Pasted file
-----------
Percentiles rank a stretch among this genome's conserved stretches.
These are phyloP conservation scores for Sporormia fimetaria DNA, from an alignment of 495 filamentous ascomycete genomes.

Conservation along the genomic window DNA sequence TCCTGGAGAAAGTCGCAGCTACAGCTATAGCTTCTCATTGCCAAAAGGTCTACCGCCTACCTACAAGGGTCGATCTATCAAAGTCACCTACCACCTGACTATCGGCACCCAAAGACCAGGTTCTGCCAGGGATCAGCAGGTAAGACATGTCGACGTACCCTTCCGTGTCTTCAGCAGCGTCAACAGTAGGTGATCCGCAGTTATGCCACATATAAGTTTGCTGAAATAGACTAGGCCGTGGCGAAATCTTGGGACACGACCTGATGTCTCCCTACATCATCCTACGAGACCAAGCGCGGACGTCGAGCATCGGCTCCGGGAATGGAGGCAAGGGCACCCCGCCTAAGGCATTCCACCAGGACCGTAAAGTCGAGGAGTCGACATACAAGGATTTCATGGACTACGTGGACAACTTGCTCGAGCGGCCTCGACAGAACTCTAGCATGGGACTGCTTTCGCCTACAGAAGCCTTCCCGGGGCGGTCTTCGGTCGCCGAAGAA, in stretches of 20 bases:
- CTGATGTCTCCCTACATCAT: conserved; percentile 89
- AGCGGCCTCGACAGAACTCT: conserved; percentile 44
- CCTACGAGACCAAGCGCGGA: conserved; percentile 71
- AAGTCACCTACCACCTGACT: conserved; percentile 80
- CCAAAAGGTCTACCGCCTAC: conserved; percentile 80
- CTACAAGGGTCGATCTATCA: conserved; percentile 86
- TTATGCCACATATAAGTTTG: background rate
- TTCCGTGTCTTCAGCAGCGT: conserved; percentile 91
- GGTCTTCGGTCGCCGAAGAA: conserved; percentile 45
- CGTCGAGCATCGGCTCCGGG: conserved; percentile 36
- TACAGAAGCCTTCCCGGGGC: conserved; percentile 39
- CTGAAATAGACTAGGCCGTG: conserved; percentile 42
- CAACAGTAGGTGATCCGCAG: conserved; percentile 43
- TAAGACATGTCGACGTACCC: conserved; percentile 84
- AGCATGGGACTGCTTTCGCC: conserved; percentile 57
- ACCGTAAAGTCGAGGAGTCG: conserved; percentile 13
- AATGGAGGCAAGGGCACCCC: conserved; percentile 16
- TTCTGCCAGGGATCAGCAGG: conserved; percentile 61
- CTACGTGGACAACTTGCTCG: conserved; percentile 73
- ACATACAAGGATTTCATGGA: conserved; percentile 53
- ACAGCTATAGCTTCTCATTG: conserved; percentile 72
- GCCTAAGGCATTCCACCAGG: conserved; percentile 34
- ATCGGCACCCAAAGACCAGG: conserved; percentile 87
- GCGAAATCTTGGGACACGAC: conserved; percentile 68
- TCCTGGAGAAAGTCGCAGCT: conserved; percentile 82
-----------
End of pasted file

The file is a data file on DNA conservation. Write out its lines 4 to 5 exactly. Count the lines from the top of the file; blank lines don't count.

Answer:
- CTGATGTCTCCCTACATCAT: conserved; percentile 89
- AGCGGCCTCGACAGAACTCT: conserved; percentile 44